There are A LOT of ways to arrive at the same outcome in web design, but some are objectively better than others. One principle I try to follow is: less code, less individual styling, etc. Keep things as simple as possible, right?

So when you're faced with needing to evenly space elements inside a div, section, card, etc. in Oxygen, there's a one-liner trick you can use to achieve this without having to target and style every element individually.

Even better, we can assign this trick to a class so that it can be used over and over again anywhere you need it. Or, if there's a class like (.card) that you're going to be using throughout your site, you can just apply this technique to that class.

The trick is based on a CSS technique called the Lobotomized Owl, which allows you to select any direct children of a parent element that also have an adjacent sibling. That's a mouthful, but essentially it means you're selecting everything inside of a container except for the very first thing.

By doing this, you can apply spacing to the top of the selected elements which effectively applies even spacing to all elements without adding extra spacing to the top or bottom.

The Lobotomized Owl looks like this:

* + *

It gets it's name from looking like an owl face.

In CSS, the star means "everything." The plus sign means "adjacent sibling." So the Lobotomized Owl selects all things that have an adjacent sibling.

The scope of this technique is too large for more surgical use cases, so I tend to add more to it to define it better. For example, if I want a class that I can apply to a container to space everything evenly, it looks like this:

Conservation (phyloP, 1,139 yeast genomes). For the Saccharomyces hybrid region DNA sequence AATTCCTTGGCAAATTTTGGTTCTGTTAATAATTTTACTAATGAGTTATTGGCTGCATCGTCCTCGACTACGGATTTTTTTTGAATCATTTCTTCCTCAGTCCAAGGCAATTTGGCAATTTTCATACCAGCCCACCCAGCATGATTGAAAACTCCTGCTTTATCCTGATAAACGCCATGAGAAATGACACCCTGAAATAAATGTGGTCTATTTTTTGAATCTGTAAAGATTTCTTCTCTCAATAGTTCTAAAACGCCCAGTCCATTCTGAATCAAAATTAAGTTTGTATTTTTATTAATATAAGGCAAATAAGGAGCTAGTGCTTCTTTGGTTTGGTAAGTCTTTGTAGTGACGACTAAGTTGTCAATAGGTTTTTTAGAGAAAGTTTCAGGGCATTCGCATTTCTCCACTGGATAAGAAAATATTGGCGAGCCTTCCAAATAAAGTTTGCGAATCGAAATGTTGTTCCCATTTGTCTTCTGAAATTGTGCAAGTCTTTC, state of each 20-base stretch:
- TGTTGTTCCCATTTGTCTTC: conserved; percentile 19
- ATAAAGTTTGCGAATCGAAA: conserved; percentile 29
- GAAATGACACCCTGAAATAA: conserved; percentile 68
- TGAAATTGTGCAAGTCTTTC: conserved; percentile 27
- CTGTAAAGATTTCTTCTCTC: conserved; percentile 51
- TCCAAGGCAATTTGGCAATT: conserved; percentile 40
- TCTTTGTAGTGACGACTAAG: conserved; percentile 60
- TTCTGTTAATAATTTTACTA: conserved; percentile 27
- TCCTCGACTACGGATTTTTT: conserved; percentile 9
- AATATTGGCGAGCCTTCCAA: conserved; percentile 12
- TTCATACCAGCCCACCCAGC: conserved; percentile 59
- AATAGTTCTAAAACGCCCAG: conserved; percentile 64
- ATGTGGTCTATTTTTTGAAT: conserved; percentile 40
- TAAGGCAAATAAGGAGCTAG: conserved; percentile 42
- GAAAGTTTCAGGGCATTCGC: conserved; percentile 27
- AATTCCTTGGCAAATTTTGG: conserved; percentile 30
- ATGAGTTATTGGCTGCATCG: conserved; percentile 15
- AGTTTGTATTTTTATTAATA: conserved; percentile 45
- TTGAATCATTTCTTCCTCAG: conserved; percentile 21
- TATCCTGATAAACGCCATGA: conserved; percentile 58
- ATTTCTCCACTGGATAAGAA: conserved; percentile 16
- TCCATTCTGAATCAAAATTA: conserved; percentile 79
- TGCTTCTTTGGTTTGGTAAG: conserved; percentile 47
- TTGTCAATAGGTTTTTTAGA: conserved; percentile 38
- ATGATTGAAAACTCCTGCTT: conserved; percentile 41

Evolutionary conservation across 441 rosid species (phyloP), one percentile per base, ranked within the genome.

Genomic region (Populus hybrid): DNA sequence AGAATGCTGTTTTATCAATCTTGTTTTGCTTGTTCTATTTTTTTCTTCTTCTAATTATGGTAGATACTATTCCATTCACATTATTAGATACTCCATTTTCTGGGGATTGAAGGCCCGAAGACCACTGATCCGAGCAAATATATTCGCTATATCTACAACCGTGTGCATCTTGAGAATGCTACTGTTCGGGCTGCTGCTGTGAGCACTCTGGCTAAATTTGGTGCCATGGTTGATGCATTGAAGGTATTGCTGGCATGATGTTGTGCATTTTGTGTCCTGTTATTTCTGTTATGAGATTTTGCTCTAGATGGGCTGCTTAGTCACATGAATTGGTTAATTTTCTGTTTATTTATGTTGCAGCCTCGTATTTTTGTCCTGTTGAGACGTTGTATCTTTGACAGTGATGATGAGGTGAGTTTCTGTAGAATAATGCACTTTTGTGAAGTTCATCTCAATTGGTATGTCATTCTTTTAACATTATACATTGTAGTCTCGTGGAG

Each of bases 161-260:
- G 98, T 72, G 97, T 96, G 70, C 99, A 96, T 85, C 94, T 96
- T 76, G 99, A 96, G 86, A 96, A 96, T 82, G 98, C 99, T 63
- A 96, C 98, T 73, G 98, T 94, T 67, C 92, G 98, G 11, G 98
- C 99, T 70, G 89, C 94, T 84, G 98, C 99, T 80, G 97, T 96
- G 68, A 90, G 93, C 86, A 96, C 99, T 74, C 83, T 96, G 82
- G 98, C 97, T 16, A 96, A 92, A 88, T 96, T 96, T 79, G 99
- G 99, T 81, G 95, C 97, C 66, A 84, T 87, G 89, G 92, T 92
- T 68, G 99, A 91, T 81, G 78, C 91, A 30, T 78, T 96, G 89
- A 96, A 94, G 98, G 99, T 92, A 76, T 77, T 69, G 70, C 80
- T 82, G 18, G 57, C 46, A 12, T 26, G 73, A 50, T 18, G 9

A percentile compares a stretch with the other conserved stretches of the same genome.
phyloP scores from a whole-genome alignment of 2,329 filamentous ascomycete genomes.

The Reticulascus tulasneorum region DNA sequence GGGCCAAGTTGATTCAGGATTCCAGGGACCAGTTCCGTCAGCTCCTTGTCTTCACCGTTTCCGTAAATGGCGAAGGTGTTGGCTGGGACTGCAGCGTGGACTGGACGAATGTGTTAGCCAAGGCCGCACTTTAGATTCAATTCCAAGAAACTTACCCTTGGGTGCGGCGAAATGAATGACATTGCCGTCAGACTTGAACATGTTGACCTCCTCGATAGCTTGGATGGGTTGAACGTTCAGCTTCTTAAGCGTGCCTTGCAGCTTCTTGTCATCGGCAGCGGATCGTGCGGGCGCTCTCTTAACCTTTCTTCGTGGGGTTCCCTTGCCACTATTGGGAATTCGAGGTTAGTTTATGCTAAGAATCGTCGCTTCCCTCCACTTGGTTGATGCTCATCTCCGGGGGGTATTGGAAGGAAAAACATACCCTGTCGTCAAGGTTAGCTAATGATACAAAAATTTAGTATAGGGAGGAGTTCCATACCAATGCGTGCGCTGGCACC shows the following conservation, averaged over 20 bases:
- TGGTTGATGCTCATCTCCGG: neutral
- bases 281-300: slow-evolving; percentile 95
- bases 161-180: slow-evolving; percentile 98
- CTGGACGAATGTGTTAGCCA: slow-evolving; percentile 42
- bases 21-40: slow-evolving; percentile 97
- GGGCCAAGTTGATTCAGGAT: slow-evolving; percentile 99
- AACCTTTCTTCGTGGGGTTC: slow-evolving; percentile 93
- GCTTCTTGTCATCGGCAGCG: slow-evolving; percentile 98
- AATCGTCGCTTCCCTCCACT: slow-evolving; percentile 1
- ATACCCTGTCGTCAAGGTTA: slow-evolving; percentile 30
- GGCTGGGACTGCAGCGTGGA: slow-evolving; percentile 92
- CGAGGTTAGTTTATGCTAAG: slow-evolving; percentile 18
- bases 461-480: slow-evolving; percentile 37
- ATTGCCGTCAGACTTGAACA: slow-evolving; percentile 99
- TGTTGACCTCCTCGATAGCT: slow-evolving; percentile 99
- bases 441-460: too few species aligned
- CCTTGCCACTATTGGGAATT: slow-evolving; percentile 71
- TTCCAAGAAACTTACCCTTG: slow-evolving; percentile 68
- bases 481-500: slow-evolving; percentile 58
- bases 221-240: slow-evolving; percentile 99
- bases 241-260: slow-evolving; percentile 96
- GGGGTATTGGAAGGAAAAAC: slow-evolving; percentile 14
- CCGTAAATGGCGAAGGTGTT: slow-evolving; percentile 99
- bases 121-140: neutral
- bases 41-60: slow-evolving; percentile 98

.owl-spacing--m > * + * {
margin-top: 1em;
}

The addition of the ">" means I'm telling it to only select DIRECT children that have an adjacent sibling. In other words, all 2nd level items inside the top level item, except the first one. And nothing else (such as children of those items).

The double dash on the class is a BEM naming convention that keeps everything organized when you have multiple types of styling options for the same class. Like this:

.owl-spacing--m > * + * {
margin-top: 1em;
}

.owl-spacing--l > * + * {
margin-top: 1.5em;
}

.owl-spacing--xl > * + * {
margin-top: 3em;
}

So you now have multiple spacing options using the same class structure. And yes, you can use whatever spacing you'd like. I'm most likely going to start using clamp() functions but you can use rem, em, etc. to keep things simple if you want.

This will work everywhere in Oxygen except on Sections, because Sections have an inner wrapper element. Thus, the technique would actually select the inner-wrapper element and apply the spacing to the top of it.

To get around this in Oxygen, we just need to exclude the main class when it's applied to a section and apply a separate structure when the class is applied to a section. That looks like this:

.ct-section.owl-spacing--s .ct-section-inner-wrap > * + *,
.owl-spacing--s:not(.ct-section) > * + * {
margin-top: .5vmax;
}

To apply this technique to a specific item, like a card, you just apply the technique to the top-level class of that item, like this:

.card > * + * {
margin-top: 1vmax;
}

Automatically, all direct children inside your card will be spaced evenly.

Here's the copy/paste for the generic Owl spacing classes to add to your stylesheet in Oxygen if you want to play with them:

/* Owl Spacing */

.ct-section.owl-spacing--s .ct-section-inner-wrap > * + *,
.owl-spacing--s:not(.ct-section) > * + * {
margin-top: .5vmax;
}

.ct-section.owl-spacing--m .ct-section-inner-wrap > * + *,
.owl-spacing--m:not(.ct-section) > * + * {
margin-top: 1vmax;
}

.ct-section.owl-spacing--l .ct-section-inner-wrap > * + *,
.owl-spacing--l:not(.ct-section) > * + * {
margin-top: 2vmax;
}

.ct-section.owl-spacing--xl .ct-section-inner-wrap > * + *,
.owl-spacing--xl:not(.ct-section) > * + * {
margin-top: 4vmax;
}

To use them, just apply ".owl-spacing--m" or any of the variations to a container. It's that simple!

And remember, you can use whatever your preferred measurement unit is for spacing. "vmax" works decently for this but you can also use clamp().